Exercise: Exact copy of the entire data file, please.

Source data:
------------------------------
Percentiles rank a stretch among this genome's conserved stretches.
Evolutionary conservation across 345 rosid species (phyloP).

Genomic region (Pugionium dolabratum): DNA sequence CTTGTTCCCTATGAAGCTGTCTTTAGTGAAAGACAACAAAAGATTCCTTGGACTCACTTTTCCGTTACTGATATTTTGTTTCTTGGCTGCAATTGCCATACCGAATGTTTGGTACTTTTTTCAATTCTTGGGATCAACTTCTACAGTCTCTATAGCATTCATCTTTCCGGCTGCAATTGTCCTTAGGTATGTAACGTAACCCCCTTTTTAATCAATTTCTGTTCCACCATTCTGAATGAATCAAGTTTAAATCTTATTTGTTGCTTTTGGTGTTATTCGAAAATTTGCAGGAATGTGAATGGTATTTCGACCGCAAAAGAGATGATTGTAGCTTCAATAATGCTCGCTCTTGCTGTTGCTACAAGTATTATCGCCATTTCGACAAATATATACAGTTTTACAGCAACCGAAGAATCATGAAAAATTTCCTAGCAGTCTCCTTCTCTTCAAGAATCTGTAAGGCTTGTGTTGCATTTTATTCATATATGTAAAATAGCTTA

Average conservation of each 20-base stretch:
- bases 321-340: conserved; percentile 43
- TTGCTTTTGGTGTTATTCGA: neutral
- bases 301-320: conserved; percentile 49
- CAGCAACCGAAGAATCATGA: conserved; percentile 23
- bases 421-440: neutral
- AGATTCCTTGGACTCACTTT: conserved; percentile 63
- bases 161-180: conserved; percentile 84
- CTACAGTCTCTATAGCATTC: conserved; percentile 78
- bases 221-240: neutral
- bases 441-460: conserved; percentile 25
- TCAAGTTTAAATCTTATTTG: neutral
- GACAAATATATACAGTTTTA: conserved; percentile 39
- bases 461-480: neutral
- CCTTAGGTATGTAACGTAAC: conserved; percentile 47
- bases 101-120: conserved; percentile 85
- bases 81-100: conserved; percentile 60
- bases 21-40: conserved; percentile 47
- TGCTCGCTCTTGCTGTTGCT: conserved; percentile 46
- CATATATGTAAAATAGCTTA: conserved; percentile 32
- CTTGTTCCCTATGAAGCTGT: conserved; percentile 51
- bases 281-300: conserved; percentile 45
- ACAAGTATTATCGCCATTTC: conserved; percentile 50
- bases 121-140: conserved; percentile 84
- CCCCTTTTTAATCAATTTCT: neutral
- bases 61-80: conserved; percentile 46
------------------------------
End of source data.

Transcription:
Percentiles rank a stretch among this genome's conserved stretches.
Evolutionary conservation across 345 rosid species (phyloP).

Genomic region (Pugionium dolabratum): DNA sequence CTTGTTCCCTATGAAGCTGTCTTTAGTGAAAGACAACAAAAGATTCCTTGGACTCACTTTTCCGTTACTGATATTTTGTTTCTTGGCTGCAATTGCCATACCGAATGTTTGGTACTTTTTTCAATTCTTGGGATCAACTTCTACAGTCTCTATAGCATTCATCTTTCCGGCTGCAATTGTCCTTAGGTATGTAACGTAACCCCCTTTTTAATCAATTTCTGTTCCACCATTCTGAATGAATCAAGTTTAAATCTTATTTGTTGCTTTTGGTGTTATTCGAAAATTTGCAGGAATGTGAATGGTATTTCGACCGCAAAAGAGATGATTGTAGCTTCAATAATGCTCGCTCTTGCTGTTGCTACAAGTATTATCGCCATTTCGACAAATATATACAGTTTTACAGCAACCGAAGAATCATGAAAAATTTCCTAGCAGTCTCCTTCTCTTCAAGAATCTGTAAGGCTTGTGTTGCATTTTATTCATATATGTAAAATAGCTTA

Average conservation of each 20-base stretch:
- bases 321-340: conserved; percentile 43
- TTGCTTTTGGTGTTATTCGA: neutral
- bases 301-320: conserved; percentile 49
- CAGCAACCGAAGAATCATGA: conserved; percentile 23
- bases 421-440: neutral
- AGATTCCTTGGACTCACTTT: conserved; percentile 63
- bases 161-180: conserved; percentile 84
- CTACAGTCTCTATAGCATTC: conserved; percentile 78
- bases 221-240: neutral
- bases 441-460: conserved; percentile 25
- TCAAGTTTAAATCTTATTTG: neutral
- GACAAATATATACAGTTTTA: conserved; percentile 39
- bases 461-480: neutral
- CCTTAGGTATGTAACGTAAC: conserved; percentile 47
- bases 101-120: conserved; percentile 85
- bases 81-100: conserved; percentile 60
- bases 21-40: conserved; percentile 47
- TGCTCGCTCTTGCTGTTGCT: conserved; percentile 46
- CATATATGTAAAATAGCTTA: conserved; percentile 32
- CTTGTTCCCTATGAAGCTGT: conserved; percentile 51
- bases 281-300: conserved; percentile 45
- ACAAGTATTATCGCCATTTC: conserved; percentile 50
- bases 121-140: conserved; percentile 84
- CCCCTTTTTAATCAATTTCT: neutral
- bases 61-80: conserved; percentile 46